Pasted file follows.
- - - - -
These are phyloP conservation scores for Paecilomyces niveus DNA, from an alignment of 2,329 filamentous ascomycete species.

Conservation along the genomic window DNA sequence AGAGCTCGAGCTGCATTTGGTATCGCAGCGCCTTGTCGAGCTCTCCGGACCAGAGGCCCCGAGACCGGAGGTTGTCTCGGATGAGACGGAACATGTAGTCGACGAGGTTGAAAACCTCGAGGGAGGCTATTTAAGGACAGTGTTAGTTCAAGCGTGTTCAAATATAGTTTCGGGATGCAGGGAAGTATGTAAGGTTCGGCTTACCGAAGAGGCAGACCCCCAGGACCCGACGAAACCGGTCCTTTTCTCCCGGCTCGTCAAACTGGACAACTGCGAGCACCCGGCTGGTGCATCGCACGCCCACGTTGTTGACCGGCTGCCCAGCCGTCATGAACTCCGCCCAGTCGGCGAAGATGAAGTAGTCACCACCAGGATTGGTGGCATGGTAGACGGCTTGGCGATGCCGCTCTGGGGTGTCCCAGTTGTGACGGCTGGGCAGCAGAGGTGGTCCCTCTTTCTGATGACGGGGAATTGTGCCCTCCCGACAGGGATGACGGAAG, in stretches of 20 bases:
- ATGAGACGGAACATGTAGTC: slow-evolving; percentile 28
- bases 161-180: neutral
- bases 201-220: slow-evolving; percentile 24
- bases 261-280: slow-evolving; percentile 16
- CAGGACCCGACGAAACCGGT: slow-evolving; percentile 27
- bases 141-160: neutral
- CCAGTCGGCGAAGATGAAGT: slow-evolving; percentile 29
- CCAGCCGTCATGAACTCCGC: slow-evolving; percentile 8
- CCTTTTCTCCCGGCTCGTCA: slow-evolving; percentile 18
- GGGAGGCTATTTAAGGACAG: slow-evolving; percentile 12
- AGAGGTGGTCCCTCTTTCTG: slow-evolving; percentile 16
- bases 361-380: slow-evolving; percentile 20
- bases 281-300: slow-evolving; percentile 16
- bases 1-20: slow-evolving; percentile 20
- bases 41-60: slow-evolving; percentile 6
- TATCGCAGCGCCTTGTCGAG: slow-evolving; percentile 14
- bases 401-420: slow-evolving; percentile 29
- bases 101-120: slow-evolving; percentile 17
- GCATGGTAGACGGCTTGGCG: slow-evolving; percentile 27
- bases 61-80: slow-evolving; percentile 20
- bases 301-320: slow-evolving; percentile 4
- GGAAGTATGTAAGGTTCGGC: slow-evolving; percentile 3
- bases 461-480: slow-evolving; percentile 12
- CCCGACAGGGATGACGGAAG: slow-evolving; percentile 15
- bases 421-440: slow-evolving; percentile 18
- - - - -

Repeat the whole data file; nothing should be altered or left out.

These are phyloP conservation scores for Paecilomyces niveus DNA, from an alignment of 2,329 filamentous ascomycete species.

Conservation along the genomic window DNA sequence AGAGCTCGAGCTGCATTTGGTATCGCAGCGCCTTGTCGAGCTCTCCGGACCAGAGGCCCCGAGACCGGAGGTTGTCTCGGATGAGACGGAACATGTAGTCGACGAGGTTGAAAACCTCGAGGGAGGCTATTTAAGGACAGTGTTAGTTCAAGCGTGTTCAAATATAGTTTCGGGATGCAGGGAAGTATGTAAGGTTCGGCTTACCGAAGAGGCAGACCCCCAGGACCCGACGAAACCGGTCCTTTTCTCCCGGCTCGTCAAACTGGACAACTGCGAGCACCCGGCTGGTGCATCGCACGCCCACGTTGTTGACCGGCTGCCCAGCCGTCATGAACTCCGCCCAGTCGGCGAAGATGAAGTAGTCACCACCAGGATTGGTGGCATGGTAGACGGCTTGGCGATGCCGCTCTGGGGTGTCCCAGTTGTGACGGCTGGGCAGCAGAGGTGGTCCCTCTTTCTGATGACGGGGAATTGTGCCCTCCCGACAGGGATGACGGAAG, in stretches of 20 bases:
- ATGAGACGGAACATGTAGTC: slow-evolving; percentile 28
- bases 161-180: neutral
- bases 201-220: slow-evolving; percentile 24
- bases 261-280: slow-evolving; percentile 16
- CAGGACCCGACGAAACCGGT: slow-evolving; percentile 27
- bases 141-160: neutral
- CCAGTCGGCGAAGATGAAGT: slow-evolving; percentile 29
- CCAGCCGTCATGAACTCCGC: slow-evolving; percentile 8
- CCTTTTCTCCCGGCTCGTCA: slow-evolving; percentile 18
- GGGAGGCTATTTAAGGACAG: slow-evolving; percentile 12
- AGAGGTGGTCCCTCTTTCTG: slow-evolving; percentile 16
- bases 361-380: slow-evolving; percentile 20
- bases 281-300: slow-evolving; percentile 16
- bases 1-20: slow-evolving; percentile 20
- bases 41-60: slow-evolving; percentile 6
- TATCGCAGCGCCTTGTCGAG: slow-evolving; percentile 14
- bases 401-420: slow-evolving; percentile 29
- bases 101-120: slow-evolving; percentile 17
- GCATGGTAGACGGCTTGGCG: slow-evolving; percentile 27
- bases 61-80: slow-evolving; percentile 20
- bases 301-320: slow-evolving; percentile 4
- GGAAGTATGTAAGGTTCGGC: slow-evolving; percentile 3
- bases 461-480: slow-evolving; percentile 12
- CCCGACAGGGATGACGGAAG: slow-evolving; percentile 15
- bases 421-440: slow-evolving; percentile 18